In Florida and across the country, prosecutors are bringing more criminal cases against people suspected of committing mortgage fraud. Mortgage fraud can be committed in a number of ways. Some examples include: buyers using fake identities to obtain loans and purchases houses, using fraudulent appraisals to inflate the price of a house so it can be resold at an artificially high price, paying bribes or kickbacks to get mortgages approved and forging mortgage documents (i.e. falsifying a buyer’s income to make it appear that he/she is able to afford a higher mortgage) to get a mortgage approved.
When mortgage fraud is committed, houses are sold to people who would not be able to afford them under normal circumstances, and housing prices become artificially inflated. The result is that ultimately mortgages are not paid and there are numerous foreclosures which can crash the housing market. A crashing housing market affects most homeowners, not just the ones who obtained their home by fraudulent means. Another result is that mortgages become much harder to get for everyone, which of course negatively affects the sale of homes and further drags down the housing market.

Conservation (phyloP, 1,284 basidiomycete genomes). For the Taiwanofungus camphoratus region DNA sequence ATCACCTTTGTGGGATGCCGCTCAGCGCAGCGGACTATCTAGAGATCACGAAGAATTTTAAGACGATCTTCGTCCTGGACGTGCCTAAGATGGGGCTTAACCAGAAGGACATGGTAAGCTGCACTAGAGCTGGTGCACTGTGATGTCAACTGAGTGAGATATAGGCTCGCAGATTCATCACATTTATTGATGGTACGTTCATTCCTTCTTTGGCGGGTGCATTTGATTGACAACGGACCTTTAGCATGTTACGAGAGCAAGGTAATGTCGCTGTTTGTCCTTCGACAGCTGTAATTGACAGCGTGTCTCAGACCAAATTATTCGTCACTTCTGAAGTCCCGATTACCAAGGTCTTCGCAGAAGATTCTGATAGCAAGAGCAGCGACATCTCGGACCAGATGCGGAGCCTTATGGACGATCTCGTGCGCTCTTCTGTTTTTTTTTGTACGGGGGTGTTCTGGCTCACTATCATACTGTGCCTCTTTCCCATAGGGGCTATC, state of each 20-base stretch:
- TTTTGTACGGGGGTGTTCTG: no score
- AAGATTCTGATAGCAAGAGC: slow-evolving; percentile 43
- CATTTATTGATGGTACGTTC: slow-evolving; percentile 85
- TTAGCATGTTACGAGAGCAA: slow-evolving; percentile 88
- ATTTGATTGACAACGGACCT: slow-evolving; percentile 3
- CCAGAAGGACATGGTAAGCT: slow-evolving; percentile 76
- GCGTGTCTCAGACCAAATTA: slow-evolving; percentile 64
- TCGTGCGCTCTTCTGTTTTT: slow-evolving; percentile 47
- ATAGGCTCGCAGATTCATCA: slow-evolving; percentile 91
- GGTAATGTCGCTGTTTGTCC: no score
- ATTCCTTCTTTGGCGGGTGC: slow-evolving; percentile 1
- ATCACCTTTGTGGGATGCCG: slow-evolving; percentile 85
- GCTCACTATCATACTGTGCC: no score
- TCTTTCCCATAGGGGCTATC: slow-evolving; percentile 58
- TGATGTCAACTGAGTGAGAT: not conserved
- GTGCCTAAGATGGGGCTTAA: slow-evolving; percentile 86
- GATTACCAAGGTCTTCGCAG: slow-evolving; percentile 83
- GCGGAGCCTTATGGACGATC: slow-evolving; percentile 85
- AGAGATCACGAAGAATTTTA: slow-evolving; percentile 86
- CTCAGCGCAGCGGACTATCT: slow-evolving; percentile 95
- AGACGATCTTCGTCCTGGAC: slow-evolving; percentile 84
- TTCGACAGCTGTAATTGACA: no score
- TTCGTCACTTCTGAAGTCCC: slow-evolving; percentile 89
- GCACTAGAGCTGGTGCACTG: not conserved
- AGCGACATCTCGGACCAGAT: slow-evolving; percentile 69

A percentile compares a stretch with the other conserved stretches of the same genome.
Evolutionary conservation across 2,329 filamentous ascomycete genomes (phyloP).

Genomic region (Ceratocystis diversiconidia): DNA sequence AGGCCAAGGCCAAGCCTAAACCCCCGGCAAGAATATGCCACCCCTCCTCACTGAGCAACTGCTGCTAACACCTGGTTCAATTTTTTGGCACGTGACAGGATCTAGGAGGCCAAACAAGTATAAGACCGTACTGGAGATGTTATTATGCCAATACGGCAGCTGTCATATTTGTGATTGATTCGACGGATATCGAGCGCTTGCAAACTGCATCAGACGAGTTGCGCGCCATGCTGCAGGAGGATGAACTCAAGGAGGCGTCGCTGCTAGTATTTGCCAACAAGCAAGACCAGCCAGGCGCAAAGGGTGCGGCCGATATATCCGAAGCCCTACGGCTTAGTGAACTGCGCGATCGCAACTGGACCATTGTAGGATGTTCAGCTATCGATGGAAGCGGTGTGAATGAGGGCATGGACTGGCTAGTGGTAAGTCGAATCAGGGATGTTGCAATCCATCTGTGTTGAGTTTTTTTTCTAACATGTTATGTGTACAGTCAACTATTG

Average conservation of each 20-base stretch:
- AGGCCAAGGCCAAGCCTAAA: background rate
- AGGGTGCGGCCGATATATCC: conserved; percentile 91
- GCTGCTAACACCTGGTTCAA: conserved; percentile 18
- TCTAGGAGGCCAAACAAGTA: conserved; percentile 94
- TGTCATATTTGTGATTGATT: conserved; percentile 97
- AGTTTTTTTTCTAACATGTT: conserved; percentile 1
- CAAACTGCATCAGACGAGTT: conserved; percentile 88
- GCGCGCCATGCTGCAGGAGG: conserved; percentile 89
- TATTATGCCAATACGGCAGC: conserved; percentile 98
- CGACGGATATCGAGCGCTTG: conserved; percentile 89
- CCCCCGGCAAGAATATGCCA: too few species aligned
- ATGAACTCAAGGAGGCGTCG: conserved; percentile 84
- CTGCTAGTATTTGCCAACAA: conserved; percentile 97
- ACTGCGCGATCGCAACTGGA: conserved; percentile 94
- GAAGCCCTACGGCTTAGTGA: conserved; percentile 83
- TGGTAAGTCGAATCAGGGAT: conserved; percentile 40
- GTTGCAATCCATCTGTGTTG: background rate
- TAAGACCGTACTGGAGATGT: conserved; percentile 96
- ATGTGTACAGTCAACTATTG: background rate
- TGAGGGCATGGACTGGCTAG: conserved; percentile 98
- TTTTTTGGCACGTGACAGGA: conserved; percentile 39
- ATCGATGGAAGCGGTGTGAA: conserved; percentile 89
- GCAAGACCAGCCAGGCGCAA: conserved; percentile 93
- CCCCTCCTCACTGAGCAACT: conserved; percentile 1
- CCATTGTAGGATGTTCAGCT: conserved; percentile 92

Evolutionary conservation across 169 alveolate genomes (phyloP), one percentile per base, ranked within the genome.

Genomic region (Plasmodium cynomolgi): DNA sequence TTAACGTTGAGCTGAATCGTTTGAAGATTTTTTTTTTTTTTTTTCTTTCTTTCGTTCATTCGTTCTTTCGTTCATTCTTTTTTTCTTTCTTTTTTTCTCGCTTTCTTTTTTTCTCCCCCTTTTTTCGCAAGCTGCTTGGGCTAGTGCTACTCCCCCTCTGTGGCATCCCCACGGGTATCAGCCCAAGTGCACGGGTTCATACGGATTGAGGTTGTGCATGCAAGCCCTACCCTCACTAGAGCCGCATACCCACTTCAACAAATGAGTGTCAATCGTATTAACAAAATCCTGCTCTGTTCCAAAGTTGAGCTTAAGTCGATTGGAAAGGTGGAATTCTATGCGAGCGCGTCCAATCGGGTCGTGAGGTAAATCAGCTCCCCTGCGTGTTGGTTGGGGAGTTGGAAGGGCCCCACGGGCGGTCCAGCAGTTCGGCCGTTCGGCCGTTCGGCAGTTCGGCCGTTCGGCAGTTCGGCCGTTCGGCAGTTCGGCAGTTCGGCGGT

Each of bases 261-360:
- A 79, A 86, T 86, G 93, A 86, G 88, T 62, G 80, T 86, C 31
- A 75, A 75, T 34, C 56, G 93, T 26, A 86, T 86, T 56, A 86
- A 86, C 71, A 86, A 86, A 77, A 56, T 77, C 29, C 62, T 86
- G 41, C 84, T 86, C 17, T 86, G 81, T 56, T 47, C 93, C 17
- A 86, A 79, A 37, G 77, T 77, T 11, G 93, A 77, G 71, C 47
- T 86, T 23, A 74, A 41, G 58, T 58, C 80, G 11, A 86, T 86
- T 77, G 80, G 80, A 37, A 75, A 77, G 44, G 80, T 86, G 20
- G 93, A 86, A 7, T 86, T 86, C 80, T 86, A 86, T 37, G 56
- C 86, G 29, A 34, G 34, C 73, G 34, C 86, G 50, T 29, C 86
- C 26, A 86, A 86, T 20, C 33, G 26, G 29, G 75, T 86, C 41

The United States Justice Department has formed more than 40 mortgage fraud task forces across the country, and federal mortgage fraud cases have more than doubled over the last few years, according to an article at www.Sfgate.com. In that time period, it is estimated that mortgage lenders have lost approximately $4 billion. Florida and Georgia are among the states with the highest foreclosure rates. Florida and two other states have half of the country’s mortgage fraud complaints over the last few years.